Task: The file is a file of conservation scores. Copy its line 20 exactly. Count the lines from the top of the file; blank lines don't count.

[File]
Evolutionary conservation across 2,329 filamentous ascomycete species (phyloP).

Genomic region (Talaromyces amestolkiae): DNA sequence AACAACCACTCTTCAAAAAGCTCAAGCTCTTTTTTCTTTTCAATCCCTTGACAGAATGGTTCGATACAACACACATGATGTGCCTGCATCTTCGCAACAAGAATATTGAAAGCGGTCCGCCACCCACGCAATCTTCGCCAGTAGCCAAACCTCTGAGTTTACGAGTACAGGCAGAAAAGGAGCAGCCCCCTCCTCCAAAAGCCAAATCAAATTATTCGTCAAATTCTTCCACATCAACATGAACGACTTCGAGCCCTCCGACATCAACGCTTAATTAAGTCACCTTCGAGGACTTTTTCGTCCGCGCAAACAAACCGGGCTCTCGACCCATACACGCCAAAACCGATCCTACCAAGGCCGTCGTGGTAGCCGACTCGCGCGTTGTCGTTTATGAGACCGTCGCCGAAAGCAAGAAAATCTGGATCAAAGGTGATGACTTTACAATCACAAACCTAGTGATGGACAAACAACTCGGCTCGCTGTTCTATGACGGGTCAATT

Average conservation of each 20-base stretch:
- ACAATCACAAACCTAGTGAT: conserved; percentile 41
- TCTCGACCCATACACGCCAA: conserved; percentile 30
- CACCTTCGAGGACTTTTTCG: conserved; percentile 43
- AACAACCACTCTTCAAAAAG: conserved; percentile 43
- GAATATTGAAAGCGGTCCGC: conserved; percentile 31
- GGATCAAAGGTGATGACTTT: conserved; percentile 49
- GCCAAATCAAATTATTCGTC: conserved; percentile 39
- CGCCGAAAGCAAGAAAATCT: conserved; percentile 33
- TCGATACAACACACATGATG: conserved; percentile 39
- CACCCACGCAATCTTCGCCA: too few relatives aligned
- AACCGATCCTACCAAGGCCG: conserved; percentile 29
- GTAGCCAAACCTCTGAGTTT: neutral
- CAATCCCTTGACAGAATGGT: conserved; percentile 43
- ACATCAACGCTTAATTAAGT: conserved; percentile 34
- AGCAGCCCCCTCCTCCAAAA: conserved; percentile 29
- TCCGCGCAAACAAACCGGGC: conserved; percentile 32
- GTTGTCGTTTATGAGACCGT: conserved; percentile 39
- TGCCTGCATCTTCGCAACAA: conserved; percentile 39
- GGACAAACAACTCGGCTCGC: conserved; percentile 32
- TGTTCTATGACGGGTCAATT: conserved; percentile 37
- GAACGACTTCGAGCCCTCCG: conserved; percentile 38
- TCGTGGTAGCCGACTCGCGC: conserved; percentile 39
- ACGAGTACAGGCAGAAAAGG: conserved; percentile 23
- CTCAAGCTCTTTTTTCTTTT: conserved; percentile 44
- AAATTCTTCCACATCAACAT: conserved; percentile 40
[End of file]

- GTTGTCGTTTATGAGACCGT: conserved; percentile 39